Faculty can also put pressure on their unions to support the Occupy movement, provide them with financial and media resources, and join with them in pushing for educational and political reforms. The Occupy protesters are surely right in arguing that higher education is a vital public sphere that should be at the forefront in addressing important political, economic and social issues. Faculty should combine their scholarly rigor and knowledge to bridge the gap between the university and everyday life - not to benefit corporate interests or the warfare state, but to benefit existing and future generations of young people who hold the key to whether democracy will survive the current moment in American history.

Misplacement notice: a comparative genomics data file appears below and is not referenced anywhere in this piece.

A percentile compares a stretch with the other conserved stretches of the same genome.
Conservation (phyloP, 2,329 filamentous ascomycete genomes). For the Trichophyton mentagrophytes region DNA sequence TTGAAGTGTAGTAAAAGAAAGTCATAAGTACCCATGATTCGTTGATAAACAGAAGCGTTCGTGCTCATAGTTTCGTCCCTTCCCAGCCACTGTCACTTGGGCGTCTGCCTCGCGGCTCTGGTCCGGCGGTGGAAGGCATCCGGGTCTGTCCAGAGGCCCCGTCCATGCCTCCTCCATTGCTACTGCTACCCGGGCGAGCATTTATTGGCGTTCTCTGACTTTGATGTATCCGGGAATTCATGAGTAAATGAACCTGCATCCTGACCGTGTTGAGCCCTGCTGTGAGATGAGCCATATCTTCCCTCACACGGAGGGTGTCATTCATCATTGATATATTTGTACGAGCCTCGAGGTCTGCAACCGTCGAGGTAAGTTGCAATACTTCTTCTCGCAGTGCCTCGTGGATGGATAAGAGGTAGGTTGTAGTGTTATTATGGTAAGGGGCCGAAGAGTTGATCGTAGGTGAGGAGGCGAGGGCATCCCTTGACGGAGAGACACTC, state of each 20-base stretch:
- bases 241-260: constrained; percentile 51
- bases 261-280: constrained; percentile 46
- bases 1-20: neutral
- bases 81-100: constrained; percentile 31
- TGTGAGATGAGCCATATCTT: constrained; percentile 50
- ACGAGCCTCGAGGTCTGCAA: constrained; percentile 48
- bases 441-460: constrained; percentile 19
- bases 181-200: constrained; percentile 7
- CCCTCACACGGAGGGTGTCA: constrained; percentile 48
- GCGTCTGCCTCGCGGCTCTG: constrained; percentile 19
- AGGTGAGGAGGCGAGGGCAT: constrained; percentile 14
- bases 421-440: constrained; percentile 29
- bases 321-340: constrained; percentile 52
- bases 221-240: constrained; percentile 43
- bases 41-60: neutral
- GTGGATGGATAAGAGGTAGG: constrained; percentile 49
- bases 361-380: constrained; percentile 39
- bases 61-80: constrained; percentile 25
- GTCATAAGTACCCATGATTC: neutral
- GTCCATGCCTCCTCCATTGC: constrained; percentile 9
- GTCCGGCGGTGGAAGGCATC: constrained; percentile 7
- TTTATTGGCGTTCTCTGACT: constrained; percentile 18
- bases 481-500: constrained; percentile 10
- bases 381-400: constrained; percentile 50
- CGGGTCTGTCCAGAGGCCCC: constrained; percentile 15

Too many academics for too long have turned their backs on addressing important social issues, on joining with young people to fight with them for a better future and using their knowledge and skills to convince a wider public that higher education is crucial for not only students, but for the common good and the entire society. Joining with students in the Occupy movement is not merely a career choice; it is a choice about what kind of society we all want to live in, and how the urgency of that question at the current historical moment demands that academics take that question seriously and act as quickly as possible, with passion and conviction.